NEW YORK — Larry Bowa is ready to be George Steinbrenner's third-base coach and all that entails.
"I don't think it's going to be as tough as everyone thinks it's going to be as far as the atmosphere," Bowa said Tuesday after the New York Yankees finalized his contract to join their coaching staff.
"I managed in Philadelphia for four years. The whole East Coast, obviously, the atmosphere is a lot different than out West or even in Milwaukee, Chicago or any of those cities," Bowa said. "There's going to be times, obviously, where you get some people thrown out at home plate. You're going to make decisions that maybe don't go your way, and that's just the way baseball is."
Bowa is the first addition to manager Joe Torre's coaching staff, which lost pitching coach Mel Stottlemyre (who retired) and bench coach Joe Girardi (who became manager of the Florida Marlins). Luis Sojo, who coached third base last season, is expected to be offered another job by the Yankees.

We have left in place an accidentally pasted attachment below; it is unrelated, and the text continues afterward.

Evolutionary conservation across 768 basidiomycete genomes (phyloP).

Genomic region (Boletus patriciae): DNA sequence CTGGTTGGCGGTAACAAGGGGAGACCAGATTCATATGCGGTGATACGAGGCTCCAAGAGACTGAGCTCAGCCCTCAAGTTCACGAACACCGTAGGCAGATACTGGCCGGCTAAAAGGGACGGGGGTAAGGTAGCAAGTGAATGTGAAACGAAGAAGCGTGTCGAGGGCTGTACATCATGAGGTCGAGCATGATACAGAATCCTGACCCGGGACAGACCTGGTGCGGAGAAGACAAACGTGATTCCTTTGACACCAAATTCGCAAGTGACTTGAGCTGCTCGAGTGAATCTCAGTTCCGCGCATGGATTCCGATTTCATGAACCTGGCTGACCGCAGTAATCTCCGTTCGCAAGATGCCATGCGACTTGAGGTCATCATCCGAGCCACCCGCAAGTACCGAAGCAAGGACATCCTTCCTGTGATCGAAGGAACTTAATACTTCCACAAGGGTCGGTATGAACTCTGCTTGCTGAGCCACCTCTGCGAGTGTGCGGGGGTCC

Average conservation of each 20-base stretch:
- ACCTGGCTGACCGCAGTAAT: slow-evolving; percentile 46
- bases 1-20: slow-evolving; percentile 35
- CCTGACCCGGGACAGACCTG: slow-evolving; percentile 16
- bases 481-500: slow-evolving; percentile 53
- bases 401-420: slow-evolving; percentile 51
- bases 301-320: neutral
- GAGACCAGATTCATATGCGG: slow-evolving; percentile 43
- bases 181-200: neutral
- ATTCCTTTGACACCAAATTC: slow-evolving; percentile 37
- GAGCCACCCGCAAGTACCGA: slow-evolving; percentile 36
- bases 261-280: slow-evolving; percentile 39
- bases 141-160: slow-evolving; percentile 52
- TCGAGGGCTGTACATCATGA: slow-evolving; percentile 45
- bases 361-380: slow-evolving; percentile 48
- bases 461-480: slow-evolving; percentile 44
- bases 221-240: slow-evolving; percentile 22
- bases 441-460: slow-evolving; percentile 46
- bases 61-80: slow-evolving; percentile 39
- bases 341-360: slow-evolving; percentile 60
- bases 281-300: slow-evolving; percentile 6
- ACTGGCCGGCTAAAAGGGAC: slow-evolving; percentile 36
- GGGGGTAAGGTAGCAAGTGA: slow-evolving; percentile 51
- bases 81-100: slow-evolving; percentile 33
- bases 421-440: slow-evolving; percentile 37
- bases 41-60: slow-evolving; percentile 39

Steinbrenner is known for sniping at his coaches. After the season, Stottlemyre said he decided to resign due to public criticism from the owner.
"I'm looking forward to meeting Mr. Steinbrenner," Bowa said. "I know he takes a lot of heat — they say he buys pennants and that — but I like guys who like to win, and he likes to win. "
Steinbrenner, Yankees president Randy Levine, general manager Brian Cashman and many of the team's top officials began the team's annual organizational meetings Tuesday in Manhattan. In recent years, the meeting had been held at the team's spring training camp in Tampa, Fla.
Bowa was a five-time All-Star as a player and managed San Diego (1987-88) and Philadelphia (2001-4). He was a third-base coach for the Phillies (1988-96), the Angels (1997-99) and Seattle (2000).
Bowa said he is not a candidate to succeed Torre, who said he plans to retire when his contract expires after the 2007 season.
"No, not at all," Bowa said. "Whoever replaces Joe Torre has got their hands filled. He's probably been as good a manager as there's ever been in baseball for a long, long time. My thoughts right now are coaching third base for the Yankees in 2006."